This One Simple Change Could Save Your Life

In the realm of motorcycling, there are two key threats to rider safety. The first is a tendency to run wide in corners, while the second is a significant risk associated with intersections.

Fundamental rider training programs play an invaluable role in introducing beginners to the basics of motorcycle operation.

However, the scope of these courses often falls short of equipping riders with the advanced skills necessary to transition from novice to experienced motorcyclists.

These beginner courses are designed to make us beginners – not seasoned riders. While this is a crucial starting point, we need to acknowledge that these basic training courses are rudimentary and equip us with fundamental motorcycle control skills.

To survive on the road long-term and gain experience, we need to evolve beyond these initial teachings when they cease to be relevant.

Understanding the Dangers of Intersections

I have spent considerable time discussing how to prevent running wide in corners, emphasizing the significance of “trail braking” and slowing into corners – crucial for street riding.

However, less attention has been dedicated to the other major hazard: intersections. In the United States, almost 100 motorcyclists lost their lives in fatal accidents each week, with over 30 percent occurring at intersections.

What’s intriguing about intersection data is that accidents aren’t necessarily confined to four-way stops or traffic lights.

Uncontrolled intersections – those without any form of traffic control such as stop signs, yield signs, pavement markings, or traffic lights – are actually hotspots for accidents.

Think about driveways, parking lots, neighborhoods, surface streets, and rural side roads.

Outgrowing the Fundamentals: The Importance of Covering the Front Brake

Basic rider courses often instruct riders to cover the clutch and avoid touching the front brake lever – a suitable guideline for a complete beginner.

However, to mature as riders, we need to acquire the skills that ensure our survival beyond the controlled environment of the training course parking lot.

The initial step is simple yet critical: we need to cover our front brake nearly all the time while riding. The reason?

It significantly reduces our reaction time and prepares us for sudden stops when other drivers or pedestrians fail to notice us.

It’s a straightforward equation of time and distance – the faster we can react and apply the brake, the shorter our stopping distance.

The problem many riders face is the instinctive “stabbing” of the brake in response to sudden surprises. Regardless of how quickly we need to brake, applying the brakes gently is vital, even when equipped with ABS. Abrupt application of the brakes must always be avoided.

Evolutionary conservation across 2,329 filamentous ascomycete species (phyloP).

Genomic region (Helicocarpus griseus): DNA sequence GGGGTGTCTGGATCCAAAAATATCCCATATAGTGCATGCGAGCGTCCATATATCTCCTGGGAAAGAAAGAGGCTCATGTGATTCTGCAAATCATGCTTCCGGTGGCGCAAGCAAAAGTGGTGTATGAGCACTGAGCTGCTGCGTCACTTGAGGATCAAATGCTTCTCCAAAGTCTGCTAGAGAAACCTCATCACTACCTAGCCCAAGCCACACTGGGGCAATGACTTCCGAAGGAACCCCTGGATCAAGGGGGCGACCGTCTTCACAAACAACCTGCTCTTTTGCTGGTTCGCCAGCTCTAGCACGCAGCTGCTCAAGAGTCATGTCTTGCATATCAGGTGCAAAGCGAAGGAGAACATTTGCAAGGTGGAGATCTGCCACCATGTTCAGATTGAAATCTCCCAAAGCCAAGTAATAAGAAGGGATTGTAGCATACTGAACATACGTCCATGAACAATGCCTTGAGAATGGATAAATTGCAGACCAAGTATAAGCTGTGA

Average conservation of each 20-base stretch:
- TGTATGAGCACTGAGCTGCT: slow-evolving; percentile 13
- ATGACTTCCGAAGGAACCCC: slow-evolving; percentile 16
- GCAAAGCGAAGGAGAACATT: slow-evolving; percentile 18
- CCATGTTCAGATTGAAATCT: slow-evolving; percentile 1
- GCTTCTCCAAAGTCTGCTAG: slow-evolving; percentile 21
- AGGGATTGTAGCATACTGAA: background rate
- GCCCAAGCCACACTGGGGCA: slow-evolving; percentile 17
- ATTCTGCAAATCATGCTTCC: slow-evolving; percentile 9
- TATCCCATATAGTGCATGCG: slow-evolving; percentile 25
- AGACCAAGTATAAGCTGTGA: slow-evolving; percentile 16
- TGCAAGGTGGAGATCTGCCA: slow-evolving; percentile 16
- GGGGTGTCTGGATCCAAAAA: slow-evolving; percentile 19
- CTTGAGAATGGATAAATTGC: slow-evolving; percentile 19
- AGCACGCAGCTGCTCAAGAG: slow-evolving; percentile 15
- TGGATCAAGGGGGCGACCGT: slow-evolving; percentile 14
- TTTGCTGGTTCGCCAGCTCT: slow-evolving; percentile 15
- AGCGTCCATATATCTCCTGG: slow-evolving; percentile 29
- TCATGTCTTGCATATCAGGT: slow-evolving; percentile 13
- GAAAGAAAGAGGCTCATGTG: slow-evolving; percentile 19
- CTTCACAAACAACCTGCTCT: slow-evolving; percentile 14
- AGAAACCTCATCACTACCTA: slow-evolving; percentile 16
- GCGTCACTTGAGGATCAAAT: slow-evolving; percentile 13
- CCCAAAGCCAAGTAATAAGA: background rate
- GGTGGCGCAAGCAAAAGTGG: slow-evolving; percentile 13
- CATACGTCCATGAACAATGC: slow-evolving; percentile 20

The Art of Covering the Brake

Expert riders understand the importance of brake coverage and manage to execute it without overreacting to unexpected hazards.

They acknowledge that the initial 5% of brake application is crucial and must be done smoothly, irrespective of the situation’s urgency.

So, how can we emulate this? The preferred method, adopted by the majority of professional riders, is to place our hand on the throttle as follows:

The first two fingers cover the brake while the rest grip the throttle tube. This isn’t the only way to cover the brake, but it’s a method most commonly used by professionals.

Covering the brake with the first two fingersImproves reaction time and preparation for sudden stops
Rest of the fingers gripping the throttle tubeProvides throttle control while being prepared to brake

The Role of Anatomy in Brake Control

Our hand consists of two primary components – the radius, which is the bone controlling the thumb, index, and middle finger, along with the radial nerve, and the ulna, a smaller bone in our arm controlling the ring and pinky finger, along with the ulnar nerve. This structure explains why our ring and pinky fingers tend to move together.

As motorcyclists, we demand a lot from our right hand – both power grip (using our large forearm muscles to hold on and apply the brake forcefully) and precision grip (using our smaller palm muscles for precise throttle control and brake application).

Understanding the dual nature of our hand is key to using our throttle hand effectively, allowing each half to perform its function independently.

The Importance of Visual Lead and Controlled Braking

Visual lead is a crucial component of preventing abrupt braking. Just as we learn to release the clutch slowly to set the motorcycle in motion, we need to apply the same principle to our front brake lever.

The initial and final 5% of the braking process are most critical, while the middle part – the powerful squeeze – is comparatively straightforward.

Remember that our actions on the motorcycle communicate our intentions. Abruptness in controls can lead to mishaps.

The ultimate goal is to practice and become proficient at covering the front brake – an essential step toward preventing intersection-related fatalities.

Final Thoughts

It’s time for you to practice. Sit on your bike, get your fingers over the front brake, and adjust your lever to a comfortable position if necessary.

Practice gently squeezing the brake as you roll off the throttle, focusing on the initial and final 5% of the braking process.

We must strive to avoid fatalities at intersections. We can’t afford a delay in reaching for and applying the brake. Let’s replace abrupt braking with controlled actions.

How has your experience been with covering the front brake? Are you proficient, or are you struggling? Let me know in the comments.

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